“Your requirements, rewards, and benefits are not clear.”
Clarity, consistency, and comprehensibility. These 3 Cs can make channel partnerships as simple as ABC.
Channel partners play an important role in increasing revenue for a company. In addition, a well-designed partner program with clear requirements, rewards, and benefits can help partners stay committed to the company for a longer period of time than a hastily planned one for quick money.
To assist you in this, ensure that you have comprehensive metrics and reporting capabilities that allow you to review your program over time and see if what you're providing is clear, concise, and understandable for your partners.
"I can't get a hold of you."
All relationships have their ups and downs, but having a good communication style can help you deal with disagreements and forge a stronger, healthier partnership.
A successful channel program depends on communicating with your partners on a regular basis. Your partner will appreciate not having to constantly check in with you for updates and will feel more confident that you have their best interests at heart.
That is why companies must foster trust and open lines of communication with their partners and suppliers to ensure smooth operations and sustained growth, to improve sales or performance while also increasing the positive partner experience.
“I can never find the right tools.”
The ideal partner is motivated, trained, invested, capable, and incentivized to help your business grow. An effective enablement strategy is a way to get your partners to this ideal level.
Demonstrating your understanding of their business and needs, and organizing your enablement tools around your partner's wants and needs, is a great place to start.
It's crucial to have tools specifically designed for each partner's needs and will help them get quantifiable results. To do this, provide partners with tools, such as a resources page or training page, they can actively use while selling, servicing, and marketing.
Finally, make sure the tools are easy to find and use.
“Your partner application page doesn’t explain your program.”
If you've ever wondered what the secret to a successful partnership is, one of them is seamlessness. The more easily partners can join, participate, and find resources at their own pace, the more encouraged they will be.
A partner application page is where potential partners go to check out if they want to apply to the program. It's important that this is clear and appealing to attract the right partners and scale the program.
This also affects how quickly they receive assistance and to help you accomplish this, ensure that:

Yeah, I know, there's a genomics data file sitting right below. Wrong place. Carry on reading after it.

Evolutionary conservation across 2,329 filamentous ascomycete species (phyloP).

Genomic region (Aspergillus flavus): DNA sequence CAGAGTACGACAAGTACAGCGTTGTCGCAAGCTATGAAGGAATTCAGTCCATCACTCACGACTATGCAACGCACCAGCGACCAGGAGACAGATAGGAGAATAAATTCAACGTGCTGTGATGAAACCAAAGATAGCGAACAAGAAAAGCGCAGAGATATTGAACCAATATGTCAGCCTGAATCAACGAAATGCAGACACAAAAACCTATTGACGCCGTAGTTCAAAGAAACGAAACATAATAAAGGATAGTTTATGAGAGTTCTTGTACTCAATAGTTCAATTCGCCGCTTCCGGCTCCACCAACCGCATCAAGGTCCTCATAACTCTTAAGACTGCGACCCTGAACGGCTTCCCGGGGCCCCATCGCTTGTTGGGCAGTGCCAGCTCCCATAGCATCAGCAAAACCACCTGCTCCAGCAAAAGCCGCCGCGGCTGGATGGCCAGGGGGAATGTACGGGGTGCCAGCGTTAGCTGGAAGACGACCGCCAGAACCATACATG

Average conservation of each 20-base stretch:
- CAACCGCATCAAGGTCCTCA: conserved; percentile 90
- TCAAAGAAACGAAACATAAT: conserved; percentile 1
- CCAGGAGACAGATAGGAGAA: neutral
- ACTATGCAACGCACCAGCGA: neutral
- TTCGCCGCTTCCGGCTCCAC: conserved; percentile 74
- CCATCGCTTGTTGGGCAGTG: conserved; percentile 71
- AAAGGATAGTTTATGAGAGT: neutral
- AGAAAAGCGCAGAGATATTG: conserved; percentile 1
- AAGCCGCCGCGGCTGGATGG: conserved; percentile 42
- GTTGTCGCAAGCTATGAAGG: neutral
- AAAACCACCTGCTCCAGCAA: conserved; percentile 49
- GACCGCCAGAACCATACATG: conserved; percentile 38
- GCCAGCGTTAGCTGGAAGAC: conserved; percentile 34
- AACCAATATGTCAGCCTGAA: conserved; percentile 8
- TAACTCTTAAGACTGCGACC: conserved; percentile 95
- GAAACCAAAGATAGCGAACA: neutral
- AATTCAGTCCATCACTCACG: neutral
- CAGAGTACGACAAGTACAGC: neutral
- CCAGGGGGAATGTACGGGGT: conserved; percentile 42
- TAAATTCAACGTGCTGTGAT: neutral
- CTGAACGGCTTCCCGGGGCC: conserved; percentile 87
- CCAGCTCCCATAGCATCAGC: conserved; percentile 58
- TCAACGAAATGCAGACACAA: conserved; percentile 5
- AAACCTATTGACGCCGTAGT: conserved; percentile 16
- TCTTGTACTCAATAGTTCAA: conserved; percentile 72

- Your partner application page contains all of the program's details.
- All of the tabs are easy to find and understand.
- The help center is updated with all the frequently asked questions and as much information as possible.
“You’ve become complacent.”
It may sound like a dream to be in partnership cruise control mode, but in an industry that is constantly changing, you must make sure you are always one step ahead.
To stay ahead of the competition, you need to focus not only on the expectations of your current partners but also on the trends of the larger partner ecosystem.
Ensure that you are educating your channel partners on best practices and looking for ways to improve in areas where you can expand your partner network and capture more market share.
“You’re uninterested in our business.”
Always keep in mind that channel partners are more than just a number. As a result, you should make every effort to make your channel partners feel understood and valued.
As Sara Nigro, Global Customer Marketing Manager at Directive, explained in her Greatest Minds in Partnerships interview:
“We want to make sure that we have a solution for them at every phase of their growth strategy. The last thing I want to do is bring on a partner and not be able to make ourselves more dynamic together.”
Understand your partner's business, profitability model, customer base, products or services, and assist them in understanding your side of the business. This will strengthen the relationship between the two organizations.
How to Incorporate Partner Feedback into Your Partner Program
The purpose of incorporating feedback into your partner program is to identify breakthroughs, work together to solve issues, and direct future development.
This is arguably one of the most important steps in partner management.
However, since feedback is communicated via email and/or phone calls, the feedback process can occasionally be complicated. In addition to taking a long time, this has the potential to cause the information to be overlooked.
Here is where software can be useful.
PRM software can facilitate dialogue between you and your partners, allowing them to share their knowledge, feedback, and valuable experience with you.
Additionally, you can monitor your partners' activities and achievements as well as the areas of your program where the majority of your partners cause bottlenecks. This will enable you to identify the problem's source and determine how to fix it.
Finally, remember that a successful channel partnership depends on clear and consistent internal communication about how to treat channel partners.
Finding new partners is the "easy" part; all of the efforts should be focused on assisting partners in succeeding. The best method for winning your partner's trust and commitment to your brand is to bring them value first.